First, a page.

Surrounded by a bustling city environment and flowing traffic from all directions Victoria Park can appear to some as a central location for noise pollution and heavy foot traffic. However, through a collation of the many sounds other than that of the urban soundscape that entraps the park, its centrality in supporting the student life of the surrounding universities can be seen. As you walk from the University of Technology Sydney the relentless sound of traffic tapers off as students walk down to the pond as a place of solace and peace. Muddied footsteps and flowing water highlight how whilst the city has been engulfed in one of its wettest seasons, the park and its purpose as an escape for students still thrive. The sounds of gardeners and birds chirping almost hint at a persistent effort to preserve that environment by nature and those who look to uphold its natural beauty.
As one walks deeper into the park towards the University of Sydney, the presence of student life, even during quiet study periods, can be heard with compilations of laughter, banter, and conversation. Above that, Victoria Park acts as a cornerstone for student activism and protest, as it offers an open and inclusive space for students to celebrate and protest their beliefs and the change they want to see in their universities. Walking towards Parramatta Road and the gates of the University of Sydney, a student picket can be heard all around the edges of the university as students chant in unison in the hopes of enacting institutional change. It shows the symbolism of the park as a basis point for the future generation of leaders to go about building their campaign for better education, quality of life standards, such as wages, and environmental action.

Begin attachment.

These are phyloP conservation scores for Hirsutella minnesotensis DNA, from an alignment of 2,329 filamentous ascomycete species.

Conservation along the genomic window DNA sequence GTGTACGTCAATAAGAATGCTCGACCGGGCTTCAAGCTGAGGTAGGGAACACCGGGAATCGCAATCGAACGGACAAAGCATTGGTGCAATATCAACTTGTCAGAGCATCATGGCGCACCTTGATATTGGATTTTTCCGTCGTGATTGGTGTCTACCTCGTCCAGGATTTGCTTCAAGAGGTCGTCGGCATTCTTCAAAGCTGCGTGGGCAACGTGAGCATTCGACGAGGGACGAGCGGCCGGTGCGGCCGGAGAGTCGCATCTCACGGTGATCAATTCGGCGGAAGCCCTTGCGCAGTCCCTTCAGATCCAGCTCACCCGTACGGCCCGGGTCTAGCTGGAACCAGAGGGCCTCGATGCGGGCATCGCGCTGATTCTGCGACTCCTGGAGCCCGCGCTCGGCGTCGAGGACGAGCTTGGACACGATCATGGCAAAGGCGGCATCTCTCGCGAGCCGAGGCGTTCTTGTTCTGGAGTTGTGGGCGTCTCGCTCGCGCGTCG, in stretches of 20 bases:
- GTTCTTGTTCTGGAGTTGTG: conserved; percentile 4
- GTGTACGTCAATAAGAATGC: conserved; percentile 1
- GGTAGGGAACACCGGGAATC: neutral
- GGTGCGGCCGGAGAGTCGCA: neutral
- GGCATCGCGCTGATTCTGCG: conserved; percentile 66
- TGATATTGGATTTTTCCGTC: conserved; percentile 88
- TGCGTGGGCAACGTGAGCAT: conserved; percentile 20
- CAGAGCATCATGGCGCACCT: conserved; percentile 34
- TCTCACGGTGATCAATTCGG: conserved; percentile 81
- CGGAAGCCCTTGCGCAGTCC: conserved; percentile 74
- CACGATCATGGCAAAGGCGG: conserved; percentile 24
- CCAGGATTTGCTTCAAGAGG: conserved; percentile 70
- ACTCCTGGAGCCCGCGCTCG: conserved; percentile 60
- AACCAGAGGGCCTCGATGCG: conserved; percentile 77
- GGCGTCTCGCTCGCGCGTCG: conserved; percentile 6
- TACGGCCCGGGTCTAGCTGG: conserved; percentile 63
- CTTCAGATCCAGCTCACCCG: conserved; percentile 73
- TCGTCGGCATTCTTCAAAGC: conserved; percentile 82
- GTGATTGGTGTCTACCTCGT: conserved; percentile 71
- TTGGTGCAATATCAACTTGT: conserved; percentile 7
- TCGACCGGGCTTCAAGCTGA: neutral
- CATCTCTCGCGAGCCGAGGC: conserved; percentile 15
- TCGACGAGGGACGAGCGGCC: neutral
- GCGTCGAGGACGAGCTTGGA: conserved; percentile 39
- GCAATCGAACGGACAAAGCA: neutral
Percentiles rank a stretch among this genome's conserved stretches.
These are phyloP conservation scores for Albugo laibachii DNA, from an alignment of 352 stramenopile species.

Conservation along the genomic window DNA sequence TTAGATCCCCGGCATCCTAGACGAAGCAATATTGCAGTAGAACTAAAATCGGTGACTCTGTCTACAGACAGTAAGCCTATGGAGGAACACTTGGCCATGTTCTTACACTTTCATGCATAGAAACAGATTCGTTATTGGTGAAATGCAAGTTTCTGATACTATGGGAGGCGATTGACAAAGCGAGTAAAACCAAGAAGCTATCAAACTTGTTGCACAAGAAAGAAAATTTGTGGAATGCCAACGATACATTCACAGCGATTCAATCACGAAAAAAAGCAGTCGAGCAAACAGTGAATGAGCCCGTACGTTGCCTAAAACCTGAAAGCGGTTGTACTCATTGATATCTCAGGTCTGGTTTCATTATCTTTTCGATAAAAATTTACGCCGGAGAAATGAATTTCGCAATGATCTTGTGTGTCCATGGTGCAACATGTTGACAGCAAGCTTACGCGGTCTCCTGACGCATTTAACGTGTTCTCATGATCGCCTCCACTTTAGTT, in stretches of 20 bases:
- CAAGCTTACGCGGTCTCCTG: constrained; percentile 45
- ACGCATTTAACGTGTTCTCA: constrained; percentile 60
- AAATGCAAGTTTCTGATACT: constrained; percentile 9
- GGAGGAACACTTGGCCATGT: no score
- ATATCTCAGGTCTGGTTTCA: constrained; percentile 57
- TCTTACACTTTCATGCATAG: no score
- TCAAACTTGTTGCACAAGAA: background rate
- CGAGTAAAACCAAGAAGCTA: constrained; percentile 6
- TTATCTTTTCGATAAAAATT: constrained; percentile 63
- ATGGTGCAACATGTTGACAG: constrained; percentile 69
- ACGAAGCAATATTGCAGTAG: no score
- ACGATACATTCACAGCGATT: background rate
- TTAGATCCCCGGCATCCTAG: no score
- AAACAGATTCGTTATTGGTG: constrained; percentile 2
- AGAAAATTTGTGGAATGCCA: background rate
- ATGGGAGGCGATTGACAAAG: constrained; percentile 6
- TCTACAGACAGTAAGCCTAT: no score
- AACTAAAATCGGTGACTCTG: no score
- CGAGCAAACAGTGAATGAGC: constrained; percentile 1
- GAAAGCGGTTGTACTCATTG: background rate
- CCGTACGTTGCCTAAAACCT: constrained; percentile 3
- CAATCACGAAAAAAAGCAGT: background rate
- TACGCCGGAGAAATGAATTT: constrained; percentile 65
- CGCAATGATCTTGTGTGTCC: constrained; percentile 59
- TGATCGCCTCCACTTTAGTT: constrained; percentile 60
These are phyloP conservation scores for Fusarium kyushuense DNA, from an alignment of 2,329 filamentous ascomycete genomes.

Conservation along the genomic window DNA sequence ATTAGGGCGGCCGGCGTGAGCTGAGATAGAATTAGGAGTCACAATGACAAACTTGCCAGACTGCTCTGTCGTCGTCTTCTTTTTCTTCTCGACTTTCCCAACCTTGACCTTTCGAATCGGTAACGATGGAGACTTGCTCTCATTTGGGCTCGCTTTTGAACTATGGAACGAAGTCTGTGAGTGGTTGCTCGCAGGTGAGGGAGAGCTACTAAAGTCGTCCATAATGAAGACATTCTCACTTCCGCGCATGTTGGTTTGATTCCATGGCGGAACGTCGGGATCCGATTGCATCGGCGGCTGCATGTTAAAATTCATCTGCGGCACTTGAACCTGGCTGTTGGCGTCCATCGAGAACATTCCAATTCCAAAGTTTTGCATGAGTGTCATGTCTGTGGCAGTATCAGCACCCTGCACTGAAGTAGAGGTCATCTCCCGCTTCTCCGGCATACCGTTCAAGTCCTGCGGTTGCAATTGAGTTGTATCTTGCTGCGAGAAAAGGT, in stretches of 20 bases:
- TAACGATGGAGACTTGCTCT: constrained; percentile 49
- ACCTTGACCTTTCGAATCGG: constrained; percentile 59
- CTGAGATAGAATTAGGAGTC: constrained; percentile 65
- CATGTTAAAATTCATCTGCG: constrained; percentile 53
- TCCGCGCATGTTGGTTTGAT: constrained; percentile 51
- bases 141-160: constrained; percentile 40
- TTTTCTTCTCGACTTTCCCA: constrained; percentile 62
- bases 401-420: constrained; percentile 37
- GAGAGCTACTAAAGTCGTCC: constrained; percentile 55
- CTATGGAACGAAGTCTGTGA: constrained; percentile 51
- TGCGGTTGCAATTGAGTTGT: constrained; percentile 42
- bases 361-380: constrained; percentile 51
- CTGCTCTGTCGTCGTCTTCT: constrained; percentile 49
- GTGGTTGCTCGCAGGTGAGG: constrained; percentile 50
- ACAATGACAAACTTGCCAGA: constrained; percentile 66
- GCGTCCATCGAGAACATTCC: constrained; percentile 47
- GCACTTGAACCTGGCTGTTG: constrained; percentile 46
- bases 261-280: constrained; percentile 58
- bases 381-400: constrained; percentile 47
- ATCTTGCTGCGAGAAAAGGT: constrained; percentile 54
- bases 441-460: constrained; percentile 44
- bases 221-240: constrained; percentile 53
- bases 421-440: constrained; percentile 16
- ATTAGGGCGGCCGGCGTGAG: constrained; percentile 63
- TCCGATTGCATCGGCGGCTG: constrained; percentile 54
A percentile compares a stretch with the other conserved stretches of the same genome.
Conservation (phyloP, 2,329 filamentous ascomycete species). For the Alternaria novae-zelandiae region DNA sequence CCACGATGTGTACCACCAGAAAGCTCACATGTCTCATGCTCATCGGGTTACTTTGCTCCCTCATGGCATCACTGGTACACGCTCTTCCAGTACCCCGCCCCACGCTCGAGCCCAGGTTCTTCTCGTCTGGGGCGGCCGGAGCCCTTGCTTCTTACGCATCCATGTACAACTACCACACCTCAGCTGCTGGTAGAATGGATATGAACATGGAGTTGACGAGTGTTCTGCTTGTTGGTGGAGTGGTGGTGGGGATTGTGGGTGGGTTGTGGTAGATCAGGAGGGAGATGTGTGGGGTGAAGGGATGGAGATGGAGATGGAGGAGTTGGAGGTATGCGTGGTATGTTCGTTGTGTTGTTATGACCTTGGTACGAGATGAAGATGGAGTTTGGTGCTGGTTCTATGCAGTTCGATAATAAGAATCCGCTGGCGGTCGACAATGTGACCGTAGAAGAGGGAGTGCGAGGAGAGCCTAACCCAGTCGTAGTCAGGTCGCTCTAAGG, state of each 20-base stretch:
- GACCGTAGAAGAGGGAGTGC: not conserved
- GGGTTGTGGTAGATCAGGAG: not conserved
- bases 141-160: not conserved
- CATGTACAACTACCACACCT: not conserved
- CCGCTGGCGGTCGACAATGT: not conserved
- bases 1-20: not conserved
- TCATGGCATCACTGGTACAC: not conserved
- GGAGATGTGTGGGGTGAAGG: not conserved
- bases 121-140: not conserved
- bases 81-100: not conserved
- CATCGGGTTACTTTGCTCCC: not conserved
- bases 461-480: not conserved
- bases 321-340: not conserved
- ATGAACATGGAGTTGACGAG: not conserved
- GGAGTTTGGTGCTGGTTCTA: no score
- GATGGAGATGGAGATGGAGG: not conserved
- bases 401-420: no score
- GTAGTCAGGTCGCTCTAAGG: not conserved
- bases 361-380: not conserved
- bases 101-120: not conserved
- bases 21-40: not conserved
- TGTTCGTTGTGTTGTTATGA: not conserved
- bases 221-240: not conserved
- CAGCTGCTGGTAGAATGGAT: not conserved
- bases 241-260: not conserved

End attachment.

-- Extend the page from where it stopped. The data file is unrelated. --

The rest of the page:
The creative aim of this walk is to represent how through audio, we can illustrate the need for spaces such as Victoria Park for students and young activists to safely and effectively advocate and protest for the change they want to see in their societies. Often through video, these protests are able to be displayed to show the scale and size of these movements, however, through sound, this project points out how in a large environment and soundscape such as Victoria Park, sound can be just as effective as visual aids to illustrate the impact these student movements are making in Sydney. The sound material utilized in the project was collated in between the areas of Broadway (University of Technology Sydney) and the gates of the University of Sydney in Victoria Park. A Rode NTG-3 shotgun microphone was used with a Zoom H6 recorder to capture all content and various mixing techniques were utilized to optimize the audio quality. Subtractive equalizing was used to clean all audio material of resonant frequencies which worsen the listening experience for users, and dynamic processing in the form of a compressor was used for various sound sources in order to control transients and dynamic peaks which cause an un-balance in the mix of the project. Additive equalizing was also used to balance low and high frequencies between foreground and background sounds, with shelf and peak filters allowing for the high frequencies of voices to be heard better in the mix above traffic noise from background sound sources. Further dynamic processing was used on the master channel in the form of a limiter with a ceiling of -1db in order to achieve the loudness requirements for this project. The ‘YouLean’ loudness meter was used to help measure short term and integrated loudness and analyze the mix of foreground and background sounds in order to achieve the target foreground loudness of -16LUFS.
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